Insulin inhalation may decrease lung function and can cause bronchospasms (breathing difficulties). Tell your doctor if you have or have ever had asthma or chronic obstructive pulmonary disease (COPD; a group of diseases that affect the lungs and airways). Your doctor will tell you not to use insulin inhalation if you have asthma or COPD. Your doctor will order certain tests to check how well your lungs are working before therapy, 6 months after starting therapy, and annually while using insulin inhalation treatment. Tell your doctor if you have any of the following symptoms: wheezing or difficulty breathing.
Keep all appointments with your doctor and the laboratory.
Your doctor or pharmacist will give you the manufacturer's patient information sheet (Medication Guide) when you begin treatment with insulin inhalation and each time you refill your prescription. Read the information carefully and ask your doctor or pharmacist if you have any questions. You can also visit the manufacturer's website to obtain the Medication Guide.
Talk to your doctor about the risks of using insulin inhalation.
Why is this medication prescribed?
Insulin inhalation is used in combination with a long-acting insulin to treat type 1 diabetes (condition in which the body does not produce insulin and therefore cannot control the amount of sugar in the blood). It is also used in combination with other medications to treat people with type 2 diabetes (condition in which the body does not use insulin normally and, therefore, cannot control the amount of sugar in the blood) who need insulin to control their diabetes. Insulin inhalation is not used for the treatment diabetic ketoacidosis (a serious condition that may develop if high blood sugar is not treated). Insulin inhalation is a short-acting, man-made version of human insulin. Insulin inhalation works by replacing the insulin that is normally produced by the body and by helping to move sugar from the blood into other body tissues where it is used for energy. It also stops the liver from producing more sugar.
Over time, people who have diabetes and high blood sugar can develop serious or life-threatening complications, including heart disease, stroke, kidney problems, nerve damage, and eye problems. Using medication(s), making lifestyle changes (e.g., diet, exercise, quitting smoking), and regularly checking your blood sugar may help to manage your diabetes and improve your health. This therapy may also decrease your chances of having a heart attack, stroke, or other diabetes-related complications such as kidney failure, nerve damage (numb, cold legs or feet; decreased sexual ability in men and women), eye problems, including changes or loss of vision, or gum disease. Your doctor and other healthcare providers will talk to you about the best way to manage your diabetes.
How should this medicine be used?
Insulin inhalation comes as a powder to inhale by mouth using a special inhaler. It is usually used at the beginning of each meal. Follow the directions on your prescription label carefully, and ask your doctor or pharmacist to explain any part you do not understand. Use insulin inhalation exactly as directed. Do not use more or less of it or use it more often than prescribed by your doctor.
Insulin inhalation controls diabetes, but does not cure it. Continue to use insulin inhalation even if you feel well. Do not stop using insulin inhalation without talking to your doctor. Do not switch to another type of insulin without talking to your doctor.
Before you use your insulin oral inhaler the first time, read the written instructions that come with it. Look at the diagrams carefully and be sure that you recognize all the parts of the inhaler. Ask your doctor or pharmacist to show you how to use it. Practice using the inhaler while in his or her presence.
Insulin inhalation powder comes as a single-use cartridge. The cartridges should only be used with the inhaler that comes with your prescription. Do not try to open the cartridge, swallow the cartridge, or inhale the contents without the inhaler that comes with your prescription.
After you insert a cartridge into the inhaler, keep the inhaler level with the white mouthpiece on top and purple base on the bottom. If the inhaler is held upside down, or if the mouthpiece is pointed down, shaken, or dropped, you may lose medication. If this happens, you will need to replace the cartridge with a new cartridge before using the inhaler.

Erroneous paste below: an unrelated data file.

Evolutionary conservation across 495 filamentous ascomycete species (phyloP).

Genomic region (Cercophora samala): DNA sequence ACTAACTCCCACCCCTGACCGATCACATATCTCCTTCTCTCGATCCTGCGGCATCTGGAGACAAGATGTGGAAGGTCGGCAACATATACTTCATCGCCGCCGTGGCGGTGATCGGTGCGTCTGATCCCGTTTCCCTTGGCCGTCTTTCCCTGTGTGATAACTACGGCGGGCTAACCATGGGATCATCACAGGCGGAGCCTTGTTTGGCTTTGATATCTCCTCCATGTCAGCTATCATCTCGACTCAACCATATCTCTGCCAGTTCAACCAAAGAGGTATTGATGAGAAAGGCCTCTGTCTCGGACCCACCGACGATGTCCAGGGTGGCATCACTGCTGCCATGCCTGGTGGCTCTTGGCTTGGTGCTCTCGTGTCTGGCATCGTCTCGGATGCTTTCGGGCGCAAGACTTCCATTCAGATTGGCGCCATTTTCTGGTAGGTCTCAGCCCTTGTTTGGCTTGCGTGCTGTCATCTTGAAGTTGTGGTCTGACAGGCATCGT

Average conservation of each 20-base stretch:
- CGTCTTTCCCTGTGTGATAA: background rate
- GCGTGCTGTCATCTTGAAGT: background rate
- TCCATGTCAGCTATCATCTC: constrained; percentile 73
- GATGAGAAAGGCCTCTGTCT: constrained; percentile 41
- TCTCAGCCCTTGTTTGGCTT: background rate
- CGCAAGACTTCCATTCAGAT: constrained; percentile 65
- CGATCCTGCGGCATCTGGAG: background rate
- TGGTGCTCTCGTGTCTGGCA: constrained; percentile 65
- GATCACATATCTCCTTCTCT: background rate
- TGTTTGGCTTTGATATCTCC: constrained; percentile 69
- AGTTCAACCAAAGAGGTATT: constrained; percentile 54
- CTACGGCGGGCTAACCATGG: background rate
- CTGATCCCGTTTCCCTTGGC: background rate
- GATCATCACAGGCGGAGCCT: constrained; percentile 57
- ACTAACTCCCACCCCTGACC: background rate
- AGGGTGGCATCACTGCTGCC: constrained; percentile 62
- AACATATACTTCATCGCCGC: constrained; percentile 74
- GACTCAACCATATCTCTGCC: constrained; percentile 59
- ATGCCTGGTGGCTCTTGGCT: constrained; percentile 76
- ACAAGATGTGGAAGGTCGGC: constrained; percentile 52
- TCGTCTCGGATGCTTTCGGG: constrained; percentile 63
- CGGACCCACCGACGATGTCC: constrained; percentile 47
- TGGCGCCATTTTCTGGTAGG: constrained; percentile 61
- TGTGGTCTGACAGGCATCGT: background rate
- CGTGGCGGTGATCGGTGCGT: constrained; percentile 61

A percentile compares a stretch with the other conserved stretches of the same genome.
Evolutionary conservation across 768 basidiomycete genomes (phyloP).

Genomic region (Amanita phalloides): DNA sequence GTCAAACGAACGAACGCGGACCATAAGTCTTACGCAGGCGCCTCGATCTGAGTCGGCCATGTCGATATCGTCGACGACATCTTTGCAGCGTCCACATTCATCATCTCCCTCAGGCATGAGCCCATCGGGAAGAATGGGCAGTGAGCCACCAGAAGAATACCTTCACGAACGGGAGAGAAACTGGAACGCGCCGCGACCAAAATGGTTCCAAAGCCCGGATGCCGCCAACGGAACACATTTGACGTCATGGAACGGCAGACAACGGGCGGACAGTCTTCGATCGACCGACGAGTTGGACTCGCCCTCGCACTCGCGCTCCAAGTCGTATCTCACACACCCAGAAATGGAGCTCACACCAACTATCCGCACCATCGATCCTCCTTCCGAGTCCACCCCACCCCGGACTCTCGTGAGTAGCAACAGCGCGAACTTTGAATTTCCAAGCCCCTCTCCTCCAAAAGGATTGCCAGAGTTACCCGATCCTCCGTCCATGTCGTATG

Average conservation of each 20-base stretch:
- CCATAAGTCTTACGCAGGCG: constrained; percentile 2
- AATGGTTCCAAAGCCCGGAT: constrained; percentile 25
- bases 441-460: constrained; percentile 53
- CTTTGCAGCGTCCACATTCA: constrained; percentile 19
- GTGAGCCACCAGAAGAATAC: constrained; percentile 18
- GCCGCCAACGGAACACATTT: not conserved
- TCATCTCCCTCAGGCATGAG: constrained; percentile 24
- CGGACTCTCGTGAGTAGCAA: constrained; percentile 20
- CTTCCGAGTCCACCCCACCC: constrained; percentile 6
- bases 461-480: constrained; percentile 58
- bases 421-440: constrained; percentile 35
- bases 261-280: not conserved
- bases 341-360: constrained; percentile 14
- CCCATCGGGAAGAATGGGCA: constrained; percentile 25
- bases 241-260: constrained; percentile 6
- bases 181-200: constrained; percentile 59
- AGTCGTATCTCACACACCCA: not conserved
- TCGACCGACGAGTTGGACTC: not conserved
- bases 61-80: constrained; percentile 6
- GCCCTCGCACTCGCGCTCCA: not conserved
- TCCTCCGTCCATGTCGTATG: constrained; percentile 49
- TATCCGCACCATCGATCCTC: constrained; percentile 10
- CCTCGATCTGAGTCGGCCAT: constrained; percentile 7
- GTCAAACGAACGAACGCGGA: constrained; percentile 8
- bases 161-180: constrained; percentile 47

Follow your doctor's instructions about how many insulin inhalation cartridges you should use each day. When you begin using insulin inhalation, your doctor may need to adjust the doses of your other diabetes medications, such as long-acting insulin and oral medications for diabetes. Your doctor may also need to adjust your dose of insulin inhalation during your treatment. Follow these directions carefully and ask your doctor if you have any questions. Do not change the dose of insulin inhalation or any other medication for diabetes without talking to your doctor.
Other uses for this medicine
This medication may be prescribed for other uses; ask your doctor or pharmacist for more information.
What special precautions should I follow?
Before using insulin inhalation,
- tell your doctor and pharmacist if you are allergic to insulin (Apidra, Humulin, Lantus, Levemir, Novolog, others), any other medications, or any of the inactive ingredients in insulin inhalation. Ask your pharmacist or check the Medication Guide for a list of the ingredients.
- tell your doctor and pharmacist what prescription and nonprescription medications, vitamins, nutritional supplements, and herbal products you are taking or plan to take. Be sure to mention any of the following: albuterol (Proair HFA, Proventil, Ventolin, others); angiotensin-converting enzyme (ACE) inhibitors such as benazepril (Lotensin, in Lotrel), enalapril (Vasotec, in Vaseretic), fosinopril, lisinopril (Prinivil, Zestril, in Prinzide, in Zestoretic), quinapril (Accupril, in Quinaretic), and ramipril (Altace); angiotensin II antagonists (angiotensin receptor blockers; ARBs) such as azilsartan (Edarbi), candesartan (Atacand, in Atacand HCT), eprosartan (Teveten, in Teveten HCT), irbesartan (Avapro, in Avalide), losartan (Cozaar, in Hyzaar), olmesartan (Benicar, in Azor, in Benicar HCT, in Tribenzor), telmisartan (Micardis, in Micardis HCT, in Twynsta), and valsartan (Diovan, in Diovan HCT, in Exforge HCT, others); beta blockers such as atenolol (Tenormin, in Tenoretic), labetalol (Trandate), metoprolol (Lopressor, Toprol XL, in Dutoprol, others), nadolol (Corgard, in Corzide), and propranolol (Hemangeol, Inderal, Innopran XL); clonidine (Catapres, Catapres-TTS, Kapvay, others); clozapine (Clozaril, Fazaclo ODT, Versacloz); danazol; disopyramide (Norpace, Norpace CR); diuretics; fenofibrate (Lipofen, TriCor, Triglide); fluoxetine (Prozac, Sarafem, Selfemra, in Symbyax); gemfibrozil (Lopid); HIV protease inhibitors including atazanavir (Reyataz), indinavir (Crixivan), lopinavir (in Kaletra), nelfinavir (Viracept), ritonavir (Norvir, in Kaletra, in Viekira Pak), and saquinavir (Invirase); hormone replacement therapy; isoniazid (Laniazid, in Rifamate, in Rifater); lithium (Lithobid); medications for asthma, colds, mental illness, and nausea; monoamine oxidase (MAO) inhibitors, including isocarboxazid (Marplan), phenelzine (Nardil), tranylcypromine (Parnate), and selegiline (Eldepryl, Emsam, Zelapar); niacin; oral contraceptives (birth control pills); oral medications for diabetes such as pioglitazone (Actos, in Actoplus Met, in Duetact, in Oseni) or rosiglitazone (Avandia, in Avandamet, in Avandaryl); oral steroids such as dexamethasone, methylprednisolone (Medrol), and prednisone (Rayos); octreotide (Sandostatin); olanzapine (Zyprexa, Zydis, in Symbyax); other inhaled medications; pentamidine (NebuPent, Pentam); pentoxifylline (Pentoxil); pramlintide (Symlin); propoxyphene; reserpine; salicylate pain relievers such as aspirin; somatropin (Genotropin, Humatrope, Nutropin, others); sulfa antibiotics; terbutaline; and thyroid medications. Your doctor may need to change the doses of your medications or monitor you carefully for side effects.